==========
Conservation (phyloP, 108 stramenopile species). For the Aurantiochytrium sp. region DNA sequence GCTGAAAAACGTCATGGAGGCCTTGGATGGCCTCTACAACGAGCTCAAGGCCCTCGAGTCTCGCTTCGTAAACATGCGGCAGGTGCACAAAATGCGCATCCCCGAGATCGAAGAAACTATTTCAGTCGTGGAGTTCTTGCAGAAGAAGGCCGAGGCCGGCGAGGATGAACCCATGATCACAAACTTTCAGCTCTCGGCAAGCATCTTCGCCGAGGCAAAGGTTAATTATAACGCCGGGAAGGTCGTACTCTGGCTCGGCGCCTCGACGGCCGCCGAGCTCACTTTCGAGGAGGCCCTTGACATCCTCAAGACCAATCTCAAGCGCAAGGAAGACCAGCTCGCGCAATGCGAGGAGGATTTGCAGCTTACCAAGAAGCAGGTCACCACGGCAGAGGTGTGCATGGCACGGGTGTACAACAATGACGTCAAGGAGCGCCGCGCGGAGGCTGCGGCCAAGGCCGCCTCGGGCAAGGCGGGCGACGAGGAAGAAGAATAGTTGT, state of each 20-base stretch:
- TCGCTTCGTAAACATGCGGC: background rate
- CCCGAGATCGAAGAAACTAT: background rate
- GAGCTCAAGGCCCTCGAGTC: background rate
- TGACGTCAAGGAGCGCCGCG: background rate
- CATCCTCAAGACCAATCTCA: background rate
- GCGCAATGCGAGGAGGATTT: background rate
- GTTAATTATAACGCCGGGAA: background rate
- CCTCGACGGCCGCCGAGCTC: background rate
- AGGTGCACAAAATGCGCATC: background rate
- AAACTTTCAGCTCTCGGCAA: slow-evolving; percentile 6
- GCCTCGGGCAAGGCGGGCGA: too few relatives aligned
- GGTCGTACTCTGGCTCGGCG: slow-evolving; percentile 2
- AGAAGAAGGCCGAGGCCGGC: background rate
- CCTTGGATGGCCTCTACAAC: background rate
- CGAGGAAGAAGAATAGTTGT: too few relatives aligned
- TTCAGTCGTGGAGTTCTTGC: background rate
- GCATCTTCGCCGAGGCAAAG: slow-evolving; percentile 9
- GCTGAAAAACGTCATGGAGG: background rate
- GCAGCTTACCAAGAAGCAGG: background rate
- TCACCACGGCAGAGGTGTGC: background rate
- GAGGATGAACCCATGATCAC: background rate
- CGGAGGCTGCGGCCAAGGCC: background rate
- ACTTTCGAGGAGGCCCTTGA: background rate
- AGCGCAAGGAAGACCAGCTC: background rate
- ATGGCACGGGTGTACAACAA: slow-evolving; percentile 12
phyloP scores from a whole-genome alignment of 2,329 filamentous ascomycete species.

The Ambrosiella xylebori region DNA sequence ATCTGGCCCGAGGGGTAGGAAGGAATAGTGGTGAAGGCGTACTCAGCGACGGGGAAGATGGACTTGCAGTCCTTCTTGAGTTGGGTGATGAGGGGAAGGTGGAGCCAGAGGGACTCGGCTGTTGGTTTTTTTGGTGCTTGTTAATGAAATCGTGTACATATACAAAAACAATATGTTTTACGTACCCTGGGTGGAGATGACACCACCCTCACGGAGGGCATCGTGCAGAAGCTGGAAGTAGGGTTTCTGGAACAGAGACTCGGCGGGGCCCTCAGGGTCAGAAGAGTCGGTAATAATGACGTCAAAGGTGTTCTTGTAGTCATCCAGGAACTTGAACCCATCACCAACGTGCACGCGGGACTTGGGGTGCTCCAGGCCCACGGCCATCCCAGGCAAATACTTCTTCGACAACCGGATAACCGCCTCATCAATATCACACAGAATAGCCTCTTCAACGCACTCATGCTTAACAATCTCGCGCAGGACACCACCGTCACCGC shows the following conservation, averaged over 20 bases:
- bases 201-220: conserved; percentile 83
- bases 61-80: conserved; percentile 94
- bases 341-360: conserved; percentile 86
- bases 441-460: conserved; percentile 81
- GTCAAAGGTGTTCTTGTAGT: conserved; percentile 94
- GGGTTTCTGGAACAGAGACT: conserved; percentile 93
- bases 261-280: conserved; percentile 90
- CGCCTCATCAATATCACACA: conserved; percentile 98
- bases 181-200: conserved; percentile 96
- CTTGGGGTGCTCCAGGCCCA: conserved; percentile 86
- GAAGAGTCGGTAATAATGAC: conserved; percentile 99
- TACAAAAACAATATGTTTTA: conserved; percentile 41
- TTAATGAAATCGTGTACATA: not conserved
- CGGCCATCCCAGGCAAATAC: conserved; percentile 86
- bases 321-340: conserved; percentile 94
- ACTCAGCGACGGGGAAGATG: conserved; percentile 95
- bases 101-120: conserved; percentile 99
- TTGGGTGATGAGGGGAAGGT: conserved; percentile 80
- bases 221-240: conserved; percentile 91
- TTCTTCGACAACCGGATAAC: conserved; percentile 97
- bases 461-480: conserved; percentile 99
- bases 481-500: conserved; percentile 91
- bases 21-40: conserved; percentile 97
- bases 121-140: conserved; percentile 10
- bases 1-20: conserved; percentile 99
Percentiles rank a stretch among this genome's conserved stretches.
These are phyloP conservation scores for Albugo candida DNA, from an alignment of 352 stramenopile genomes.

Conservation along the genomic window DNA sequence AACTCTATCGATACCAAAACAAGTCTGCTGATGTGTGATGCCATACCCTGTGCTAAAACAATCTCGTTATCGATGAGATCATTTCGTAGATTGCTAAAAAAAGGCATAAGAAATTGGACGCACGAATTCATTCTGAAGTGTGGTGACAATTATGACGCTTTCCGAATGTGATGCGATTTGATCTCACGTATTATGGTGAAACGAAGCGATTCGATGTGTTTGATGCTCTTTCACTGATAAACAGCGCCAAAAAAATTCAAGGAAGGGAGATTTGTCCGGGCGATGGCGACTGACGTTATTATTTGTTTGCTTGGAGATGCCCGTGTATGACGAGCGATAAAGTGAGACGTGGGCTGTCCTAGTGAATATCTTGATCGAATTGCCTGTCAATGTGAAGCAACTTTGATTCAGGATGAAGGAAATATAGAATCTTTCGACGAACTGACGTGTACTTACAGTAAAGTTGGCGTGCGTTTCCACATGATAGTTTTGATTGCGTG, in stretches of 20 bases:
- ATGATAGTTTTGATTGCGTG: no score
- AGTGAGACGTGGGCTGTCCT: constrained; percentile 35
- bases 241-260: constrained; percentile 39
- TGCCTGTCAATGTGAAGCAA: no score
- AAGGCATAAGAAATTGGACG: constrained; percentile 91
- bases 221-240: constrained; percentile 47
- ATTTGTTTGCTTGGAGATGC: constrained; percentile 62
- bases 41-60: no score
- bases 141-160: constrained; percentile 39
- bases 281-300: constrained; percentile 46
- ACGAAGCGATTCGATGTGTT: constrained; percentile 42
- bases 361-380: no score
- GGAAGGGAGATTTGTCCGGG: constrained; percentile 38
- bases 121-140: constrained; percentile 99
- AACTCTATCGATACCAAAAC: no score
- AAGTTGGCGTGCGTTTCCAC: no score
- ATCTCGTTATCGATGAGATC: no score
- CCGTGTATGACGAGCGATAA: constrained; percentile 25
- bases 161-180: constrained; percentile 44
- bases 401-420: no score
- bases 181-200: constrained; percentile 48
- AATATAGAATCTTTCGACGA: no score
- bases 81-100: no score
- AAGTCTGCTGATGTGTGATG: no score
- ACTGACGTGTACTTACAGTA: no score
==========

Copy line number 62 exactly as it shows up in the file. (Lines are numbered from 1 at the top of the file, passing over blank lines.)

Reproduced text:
- bases 221-240: constrained; percentile 47